3

I have a question about which way of training would burn more calories.

  1. I will try to run as fast as I can for 5m without taking breaks.

  2. I will try to run as fast as I can for 1m, then I take a break for an indefinite amount of time (probably 3m - 15m), but in the break I may only drink water for hydration, and I will repeat this 5 times.

Which way will burn more calories?

1

Your second option, with slight modification, is what's often called interval speed work. From the Runner's World article "Speed work for dummies":

Intervals: These can consist of longer (800m-2000m)[0.5 to 1.2m] or shorter (200m-400m) intervals. Intervals are run at about 85-95% of maximum heart rate. Longer intervals: run at about 5km race pace, with recovery time equal to or slightly less than the interval running time. Shorter intervals: run slightly faster than 5km race pace, with longer recovery periods, 2-4 times as long as the repetition time.

The recover time is the main difference from what you describe -- keep it a bit shorter than the interval time, and don't rest completely -- jog slowly or walk. If you don't know your "5k pace" (the maximum speed you could maintain without stopping for 5km / 3.1mi) just run hard on your first interval, then adjust faster or slower depending on how it goes.

There are numerous advantages to this type of workout. From another Runner's World article, "10 Health Benefits of Speed Training That Go Beyond Faster Times":

  1. A stronger stride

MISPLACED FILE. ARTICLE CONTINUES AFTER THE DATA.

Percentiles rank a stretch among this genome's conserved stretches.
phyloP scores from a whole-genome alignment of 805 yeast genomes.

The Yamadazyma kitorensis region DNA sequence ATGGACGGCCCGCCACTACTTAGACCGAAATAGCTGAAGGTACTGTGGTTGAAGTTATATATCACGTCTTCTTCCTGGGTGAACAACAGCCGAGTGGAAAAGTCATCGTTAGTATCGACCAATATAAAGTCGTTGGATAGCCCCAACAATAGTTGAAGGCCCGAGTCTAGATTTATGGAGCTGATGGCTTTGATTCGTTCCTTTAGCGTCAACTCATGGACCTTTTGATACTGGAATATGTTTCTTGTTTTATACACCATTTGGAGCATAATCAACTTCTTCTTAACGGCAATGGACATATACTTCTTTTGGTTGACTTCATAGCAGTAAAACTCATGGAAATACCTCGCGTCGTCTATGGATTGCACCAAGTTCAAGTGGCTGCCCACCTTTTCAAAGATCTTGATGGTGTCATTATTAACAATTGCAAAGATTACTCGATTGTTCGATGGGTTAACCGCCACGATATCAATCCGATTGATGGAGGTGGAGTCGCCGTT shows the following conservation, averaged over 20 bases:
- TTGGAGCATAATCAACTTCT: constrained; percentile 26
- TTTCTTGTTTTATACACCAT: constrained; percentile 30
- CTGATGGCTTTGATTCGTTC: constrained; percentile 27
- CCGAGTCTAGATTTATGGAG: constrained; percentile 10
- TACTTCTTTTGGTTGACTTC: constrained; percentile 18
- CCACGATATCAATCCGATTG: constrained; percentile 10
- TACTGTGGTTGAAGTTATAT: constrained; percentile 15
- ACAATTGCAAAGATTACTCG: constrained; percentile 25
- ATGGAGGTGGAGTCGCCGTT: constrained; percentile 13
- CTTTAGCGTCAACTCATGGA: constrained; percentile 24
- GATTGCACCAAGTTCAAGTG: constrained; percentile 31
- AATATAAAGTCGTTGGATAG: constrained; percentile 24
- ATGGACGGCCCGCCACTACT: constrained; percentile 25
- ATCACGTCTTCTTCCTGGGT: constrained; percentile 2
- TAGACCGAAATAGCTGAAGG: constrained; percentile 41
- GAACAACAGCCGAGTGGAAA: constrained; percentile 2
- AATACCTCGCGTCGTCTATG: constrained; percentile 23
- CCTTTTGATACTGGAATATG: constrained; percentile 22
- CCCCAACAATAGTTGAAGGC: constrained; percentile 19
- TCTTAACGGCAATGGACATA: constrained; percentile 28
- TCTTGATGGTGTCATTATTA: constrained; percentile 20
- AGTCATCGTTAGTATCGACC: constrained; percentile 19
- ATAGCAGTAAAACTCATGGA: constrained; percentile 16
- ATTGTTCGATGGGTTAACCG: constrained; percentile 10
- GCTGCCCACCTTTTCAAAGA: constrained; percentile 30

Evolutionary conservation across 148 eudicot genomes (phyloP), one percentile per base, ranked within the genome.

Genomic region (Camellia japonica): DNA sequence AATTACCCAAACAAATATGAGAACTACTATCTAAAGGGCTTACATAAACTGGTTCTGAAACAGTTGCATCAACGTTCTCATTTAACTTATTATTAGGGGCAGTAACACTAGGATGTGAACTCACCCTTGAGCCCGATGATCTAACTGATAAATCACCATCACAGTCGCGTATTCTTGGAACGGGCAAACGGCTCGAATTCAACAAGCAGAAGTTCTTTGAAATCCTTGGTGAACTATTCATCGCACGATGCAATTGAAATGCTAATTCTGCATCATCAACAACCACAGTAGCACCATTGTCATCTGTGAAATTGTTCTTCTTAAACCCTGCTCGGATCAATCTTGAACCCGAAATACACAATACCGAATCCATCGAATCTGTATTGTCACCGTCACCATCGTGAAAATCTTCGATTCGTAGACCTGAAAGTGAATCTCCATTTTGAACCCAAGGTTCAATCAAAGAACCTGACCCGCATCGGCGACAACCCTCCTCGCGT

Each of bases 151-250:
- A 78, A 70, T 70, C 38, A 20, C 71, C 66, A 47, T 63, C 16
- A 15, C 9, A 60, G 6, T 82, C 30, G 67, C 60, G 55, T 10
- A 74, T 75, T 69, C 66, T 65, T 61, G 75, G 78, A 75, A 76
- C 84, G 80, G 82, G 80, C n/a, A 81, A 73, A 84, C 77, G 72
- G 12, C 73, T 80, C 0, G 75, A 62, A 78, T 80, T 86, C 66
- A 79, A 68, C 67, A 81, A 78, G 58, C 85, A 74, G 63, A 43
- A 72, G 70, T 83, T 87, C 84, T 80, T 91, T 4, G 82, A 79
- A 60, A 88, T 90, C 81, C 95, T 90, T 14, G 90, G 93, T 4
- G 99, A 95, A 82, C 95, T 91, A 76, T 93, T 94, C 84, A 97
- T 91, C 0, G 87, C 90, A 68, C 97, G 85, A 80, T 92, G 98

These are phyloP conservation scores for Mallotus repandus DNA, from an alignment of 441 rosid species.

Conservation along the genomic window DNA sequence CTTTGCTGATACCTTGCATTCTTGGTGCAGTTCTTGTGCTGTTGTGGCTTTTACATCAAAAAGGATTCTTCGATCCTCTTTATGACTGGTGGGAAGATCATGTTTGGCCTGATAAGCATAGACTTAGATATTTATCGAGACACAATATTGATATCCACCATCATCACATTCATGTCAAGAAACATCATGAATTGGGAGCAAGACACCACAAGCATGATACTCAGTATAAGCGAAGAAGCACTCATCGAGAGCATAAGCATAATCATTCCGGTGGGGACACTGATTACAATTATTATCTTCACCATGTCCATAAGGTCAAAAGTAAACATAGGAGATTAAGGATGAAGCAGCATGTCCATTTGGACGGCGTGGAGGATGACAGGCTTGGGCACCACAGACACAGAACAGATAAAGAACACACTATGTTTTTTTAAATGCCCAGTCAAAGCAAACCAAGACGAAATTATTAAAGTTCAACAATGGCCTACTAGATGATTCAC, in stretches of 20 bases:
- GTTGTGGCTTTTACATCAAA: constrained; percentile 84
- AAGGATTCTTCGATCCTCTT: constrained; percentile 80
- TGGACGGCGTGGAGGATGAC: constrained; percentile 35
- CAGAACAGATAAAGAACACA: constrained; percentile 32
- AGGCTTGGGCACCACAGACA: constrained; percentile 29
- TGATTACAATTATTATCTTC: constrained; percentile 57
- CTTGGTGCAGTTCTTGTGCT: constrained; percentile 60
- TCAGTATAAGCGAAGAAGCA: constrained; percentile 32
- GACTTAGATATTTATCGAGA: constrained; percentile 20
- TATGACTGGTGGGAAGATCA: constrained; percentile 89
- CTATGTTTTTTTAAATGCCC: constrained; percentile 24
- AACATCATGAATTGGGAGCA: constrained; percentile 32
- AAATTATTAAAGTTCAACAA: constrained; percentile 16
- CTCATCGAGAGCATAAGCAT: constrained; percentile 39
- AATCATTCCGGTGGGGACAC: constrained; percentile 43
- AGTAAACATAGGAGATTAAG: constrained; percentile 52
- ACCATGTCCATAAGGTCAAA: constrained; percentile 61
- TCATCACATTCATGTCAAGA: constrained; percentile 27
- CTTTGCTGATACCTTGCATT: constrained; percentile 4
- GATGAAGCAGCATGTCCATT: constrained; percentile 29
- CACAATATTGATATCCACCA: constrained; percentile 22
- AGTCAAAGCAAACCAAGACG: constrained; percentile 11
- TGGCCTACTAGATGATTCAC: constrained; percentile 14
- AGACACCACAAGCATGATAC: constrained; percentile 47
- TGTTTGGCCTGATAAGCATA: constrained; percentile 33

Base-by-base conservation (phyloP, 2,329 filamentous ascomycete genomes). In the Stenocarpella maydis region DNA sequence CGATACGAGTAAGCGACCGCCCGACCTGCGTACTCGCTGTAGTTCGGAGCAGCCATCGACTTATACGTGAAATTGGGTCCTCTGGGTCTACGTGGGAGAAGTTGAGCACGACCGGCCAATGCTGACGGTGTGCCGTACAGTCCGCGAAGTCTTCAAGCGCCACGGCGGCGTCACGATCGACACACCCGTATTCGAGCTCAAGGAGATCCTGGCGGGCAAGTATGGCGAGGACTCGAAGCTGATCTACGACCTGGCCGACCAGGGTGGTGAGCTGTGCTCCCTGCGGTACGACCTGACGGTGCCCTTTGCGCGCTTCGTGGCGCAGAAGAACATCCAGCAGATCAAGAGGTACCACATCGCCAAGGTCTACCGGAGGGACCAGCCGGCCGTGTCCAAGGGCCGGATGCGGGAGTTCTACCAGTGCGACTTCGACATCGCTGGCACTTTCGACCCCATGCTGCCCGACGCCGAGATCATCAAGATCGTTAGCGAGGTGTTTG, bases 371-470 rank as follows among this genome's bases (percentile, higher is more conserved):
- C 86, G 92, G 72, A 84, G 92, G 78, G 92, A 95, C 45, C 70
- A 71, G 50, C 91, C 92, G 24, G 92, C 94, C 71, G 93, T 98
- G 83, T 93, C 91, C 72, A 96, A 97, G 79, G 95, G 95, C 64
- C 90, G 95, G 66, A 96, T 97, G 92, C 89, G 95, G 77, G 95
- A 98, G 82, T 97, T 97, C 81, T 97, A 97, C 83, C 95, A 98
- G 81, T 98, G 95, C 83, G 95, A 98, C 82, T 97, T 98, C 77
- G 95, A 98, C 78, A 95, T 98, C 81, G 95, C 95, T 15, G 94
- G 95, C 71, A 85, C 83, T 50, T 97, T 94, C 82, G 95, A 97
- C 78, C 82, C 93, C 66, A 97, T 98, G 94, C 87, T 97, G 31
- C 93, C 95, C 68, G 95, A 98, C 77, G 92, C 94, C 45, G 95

2. More muscle
  3. Better fat burn
  4. Reduced risk of injury
  5. Stronger bones and other connective tissues
  6. Improved running economy
  7. More anaerobic endurance
  8. Better balance and proprioception
  9. Improved agility
  10. Easier strides

Here's a few key points under better fat burn:

At what pace do you get 100 percent of your energy from fat? It’s a trick question because the answer is this: You burn 100 percent fat while standing still after a sprint, resistance exercise, or other high-intensity effort. When you jog, only about 70 percent of your energy comes from fat. During a distance run, it’s about 50 percent. At mile pace and faster, you use 100 percent carbs for energy. But after those high-intensity efforts, your body spares carbs by using 100 percent fat to resupply your first-response anaerobic system and to fuel recovery.

So during an interval you'll burn more calories, then afterward you'll burn more fat. In addition, intervals increase your body's muscle mass, which increases the amount of calories you'll burn while doing no physical activity. So in that sense, interval work is a win/win.

2
  • Thank you very much, but does the resting time matter if your only goal is to burn calories, and not make your body efficient for running? – twitlydoof Aug 5 '18 at 20:08
  • Yes, since you want to keep your heart rate above 80% of your maximum. The first article recommends a 10-15 minute warm-up prior to intervals. If you rest too long between intervals you won't be able to keep your heart rate at that level. You'll also be letting your muscles cool which will make you more injury prone during the interval. – LShaver Aug 5 '18 at 20:27

Your Answer

By clicking “Post Your Answer”, you agree to our terms of service, privacy policy and cookie policy

Not the answer you're looking for? Browse other questions tagged or ask your own question.